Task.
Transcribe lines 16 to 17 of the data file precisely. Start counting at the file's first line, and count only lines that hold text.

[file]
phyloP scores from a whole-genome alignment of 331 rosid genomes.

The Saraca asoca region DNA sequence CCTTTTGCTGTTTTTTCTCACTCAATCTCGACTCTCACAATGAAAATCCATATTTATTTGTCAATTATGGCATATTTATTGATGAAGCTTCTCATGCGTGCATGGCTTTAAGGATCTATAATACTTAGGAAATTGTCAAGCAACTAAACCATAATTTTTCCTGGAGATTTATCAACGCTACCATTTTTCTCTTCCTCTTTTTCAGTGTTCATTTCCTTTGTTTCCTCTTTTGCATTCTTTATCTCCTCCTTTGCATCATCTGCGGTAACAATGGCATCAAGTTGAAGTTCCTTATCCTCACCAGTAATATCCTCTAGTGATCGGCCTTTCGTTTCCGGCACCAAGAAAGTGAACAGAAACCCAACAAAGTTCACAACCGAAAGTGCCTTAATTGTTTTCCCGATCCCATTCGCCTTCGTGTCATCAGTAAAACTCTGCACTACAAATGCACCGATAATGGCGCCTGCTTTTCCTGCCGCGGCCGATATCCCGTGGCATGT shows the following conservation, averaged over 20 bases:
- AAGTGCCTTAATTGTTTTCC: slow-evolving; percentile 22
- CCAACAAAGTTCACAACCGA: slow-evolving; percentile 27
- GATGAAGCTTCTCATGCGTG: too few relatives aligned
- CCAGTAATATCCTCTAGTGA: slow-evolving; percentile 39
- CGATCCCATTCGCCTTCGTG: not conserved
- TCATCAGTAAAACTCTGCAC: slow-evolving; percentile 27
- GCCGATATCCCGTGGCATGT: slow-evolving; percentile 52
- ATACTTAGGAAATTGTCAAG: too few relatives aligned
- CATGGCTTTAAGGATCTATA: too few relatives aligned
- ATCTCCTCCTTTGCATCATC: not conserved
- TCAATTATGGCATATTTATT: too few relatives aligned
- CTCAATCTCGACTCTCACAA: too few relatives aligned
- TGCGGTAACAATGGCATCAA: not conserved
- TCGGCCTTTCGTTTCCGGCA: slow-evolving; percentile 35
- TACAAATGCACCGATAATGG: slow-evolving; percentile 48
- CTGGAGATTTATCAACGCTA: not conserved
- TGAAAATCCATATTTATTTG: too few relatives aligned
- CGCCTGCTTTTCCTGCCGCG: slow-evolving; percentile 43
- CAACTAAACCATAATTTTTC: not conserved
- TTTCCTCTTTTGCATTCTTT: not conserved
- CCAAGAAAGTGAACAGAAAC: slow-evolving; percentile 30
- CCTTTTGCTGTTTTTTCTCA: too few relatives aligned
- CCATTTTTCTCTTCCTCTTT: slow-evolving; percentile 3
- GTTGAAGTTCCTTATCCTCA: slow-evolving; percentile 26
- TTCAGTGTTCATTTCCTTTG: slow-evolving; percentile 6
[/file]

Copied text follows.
- TCGGCCTTTCGTTTCCGGCA: slow-evolving; percentile 35
- TACAAATGCACCGATAATGG: slow-evolving; percentile 48